We heard the surf pounding the rocks in front of us, though we couldn’t see the waves in the inky blackness. Far out on the water’s surface, a flame flickered and glowered, illuminating the edges of a wooden pier. Festive white lights ran up and around the palm trees next to our table, and I read the menu by the dim light of the candle. It was too beautiful not to sit outside, though my dress-up skirt and cute jacket were obscured by layers of towels from the room and my fiancé’s extra jacket, a navy blue workman’s number with Loctite written in bright yellow letters. We were staying at The Cliff House Inn and Shoals Restaurant, a locale more reminiscent of a weathered bungalow in Maine than a beachfront hotel off the 101 in Ventura.
It’s probably the most romantic getaway we’ve found in such close proximity to Los Angeles. The Inn is set right on the edge of a low cliff, affording every room an up close and personal view of the ocean. We could even see the waves while lying down, if we reclined at forty-five degrees and kept the curtains open, and we heard them crashing along the shoreline all night long. The sound of the surf helped to keep out the noise of our elderly neighbors’ television, but fortunately they went to sleep early. The wood balcony leading to the rooms is a bit warped, and the rooms are desperately in need of some repainting, but I find the slightly dilapidated nature of the place charming.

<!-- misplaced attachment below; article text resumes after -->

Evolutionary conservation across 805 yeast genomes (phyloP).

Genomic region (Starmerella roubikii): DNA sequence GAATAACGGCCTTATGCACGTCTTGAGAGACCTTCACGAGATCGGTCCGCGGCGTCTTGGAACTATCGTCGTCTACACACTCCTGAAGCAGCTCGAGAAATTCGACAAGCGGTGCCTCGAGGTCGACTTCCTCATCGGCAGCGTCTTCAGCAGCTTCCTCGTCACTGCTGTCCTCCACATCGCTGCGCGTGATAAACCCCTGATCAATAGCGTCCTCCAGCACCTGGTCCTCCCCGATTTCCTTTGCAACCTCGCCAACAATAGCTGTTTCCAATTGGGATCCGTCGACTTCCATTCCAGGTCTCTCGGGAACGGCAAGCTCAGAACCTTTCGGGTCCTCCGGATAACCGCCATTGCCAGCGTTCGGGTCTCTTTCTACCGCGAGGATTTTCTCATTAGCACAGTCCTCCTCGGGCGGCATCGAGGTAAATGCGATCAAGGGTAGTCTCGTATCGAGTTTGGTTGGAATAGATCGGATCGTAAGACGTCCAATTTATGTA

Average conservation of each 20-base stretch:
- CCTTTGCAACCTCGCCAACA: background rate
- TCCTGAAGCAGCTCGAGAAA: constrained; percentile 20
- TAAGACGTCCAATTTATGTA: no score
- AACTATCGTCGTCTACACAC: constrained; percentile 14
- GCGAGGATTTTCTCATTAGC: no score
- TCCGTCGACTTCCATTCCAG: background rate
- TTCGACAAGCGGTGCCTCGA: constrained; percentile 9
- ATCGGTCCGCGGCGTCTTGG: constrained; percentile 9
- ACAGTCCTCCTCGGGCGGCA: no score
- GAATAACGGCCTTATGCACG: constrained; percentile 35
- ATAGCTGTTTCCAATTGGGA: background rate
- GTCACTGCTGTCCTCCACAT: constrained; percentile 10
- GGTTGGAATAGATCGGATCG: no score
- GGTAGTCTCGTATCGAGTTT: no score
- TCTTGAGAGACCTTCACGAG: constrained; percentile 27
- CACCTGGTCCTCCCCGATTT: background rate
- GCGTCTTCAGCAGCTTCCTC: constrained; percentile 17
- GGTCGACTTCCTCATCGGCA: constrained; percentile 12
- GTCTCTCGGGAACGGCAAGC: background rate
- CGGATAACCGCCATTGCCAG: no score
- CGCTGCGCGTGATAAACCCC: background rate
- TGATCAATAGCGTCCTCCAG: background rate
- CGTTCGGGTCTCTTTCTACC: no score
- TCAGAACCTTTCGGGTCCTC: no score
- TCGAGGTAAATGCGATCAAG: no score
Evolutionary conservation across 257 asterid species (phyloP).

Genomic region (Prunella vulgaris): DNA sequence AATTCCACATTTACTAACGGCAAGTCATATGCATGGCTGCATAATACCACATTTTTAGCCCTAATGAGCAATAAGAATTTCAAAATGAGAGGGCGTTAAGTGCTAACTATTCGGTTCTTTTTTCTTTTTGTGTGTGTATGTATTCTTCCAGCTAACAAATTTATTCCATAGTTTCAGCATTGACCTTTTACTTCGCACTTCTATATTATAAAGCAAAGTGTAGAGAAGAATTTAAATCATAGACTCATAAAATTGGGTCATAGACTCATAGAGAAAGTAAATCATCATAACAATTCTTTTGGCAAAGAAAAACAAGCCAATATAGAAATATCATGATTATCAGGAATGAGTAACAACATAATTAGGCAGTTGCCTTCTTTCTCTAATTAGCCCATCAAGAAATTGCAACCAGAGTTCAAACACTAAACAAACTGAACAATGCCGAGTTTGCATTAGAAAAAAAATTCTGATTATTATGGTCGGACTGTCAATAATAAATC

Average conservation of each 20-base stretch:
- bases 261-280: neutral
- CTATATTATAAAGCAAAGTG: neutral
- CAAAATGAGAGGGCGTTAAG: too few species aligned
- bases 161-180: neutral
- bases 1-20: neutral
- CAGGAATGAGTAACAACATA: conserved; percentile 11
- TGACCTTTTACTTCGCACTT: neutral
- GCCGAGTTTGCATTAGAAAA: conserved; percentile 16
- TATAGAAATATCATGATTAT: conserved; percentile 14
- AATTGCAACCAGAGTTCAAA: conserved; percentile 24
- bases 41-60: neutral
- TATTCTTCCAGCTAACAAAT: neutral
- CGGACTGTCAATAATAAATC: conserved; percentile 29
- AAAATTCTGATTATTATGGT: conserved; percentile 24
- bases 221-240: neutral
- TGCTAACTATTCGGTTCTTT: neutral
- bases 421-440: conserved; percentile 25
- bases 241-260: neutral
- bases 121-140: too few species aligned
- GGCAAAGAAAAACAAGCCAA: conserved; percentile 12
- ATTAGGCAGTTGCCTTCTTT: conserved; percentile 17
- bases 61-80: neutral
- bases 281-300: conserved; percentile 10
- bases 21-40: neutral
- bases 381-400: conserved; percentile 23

Between the Inn and the ocean is a good-sized pool, though we’ve only been there when it was too cool to swim. Lounge chairs line the shoreline for a relaxing nap outside, especially nice in the early afternoon when the marine layer lifts. My favorite amenity is the Ping-Pong table, and a rousing game with my fiancé always puts me in a good mood, particularly when I win—which isn’t as often as I’d like. I used to play regularly with my brother when I was growing up. He usually won too.
Surfers and others wanting to explore the shoreline can make their way carefully down to the beach. The sandy area is not very wide, so those who don’t want to get their shoes or themselves wet should go during low tide. (High tide is more fun though.) Big boulders make nice seats to view the scenery, and little tide pools offer the chance to check out crabs and mussels. We don’t surf, so I don’t know how good the waves are for that, but we did see two or three guys in wetsuits heading out that way as we were leaving. For a place right off the freeway, it feels amazingly remote.
Shoals Restaurant is the perfect final touch. The inside is classically decorated, white tablecloths and candles, but we’ve always chosen to sit outside by the water. The food is wonderful, creative and tasty, and reasonably priced for such high quality. The scallops appetizer is our absolute favorite, and we’ve always enjoyed the menu entrees as well as the specials—particularly the fish. A room stay comes with complementary continental breakfast until 10 a.m.: boiled eggs, bagels, toast, cold cereal, and fruit. For those who wake up later or want to drive up from L.A. in the morning, they have a delicious brunch menu as well, though there were not as many breakfasty items as I had expected. The salmon was excellent.
Rooms run about $150–$200 a night, with frequent Internet specials, particularly for weekday stays. The Inn prefers Friday and Saturday stays, but they will release rooms for one night if they are still available on the preceding Thursday.
The Cliff House Inn and Shoals Restaurant, 6602 W. Pacific Coast Hwy, Mussel Shoals, CA 93001.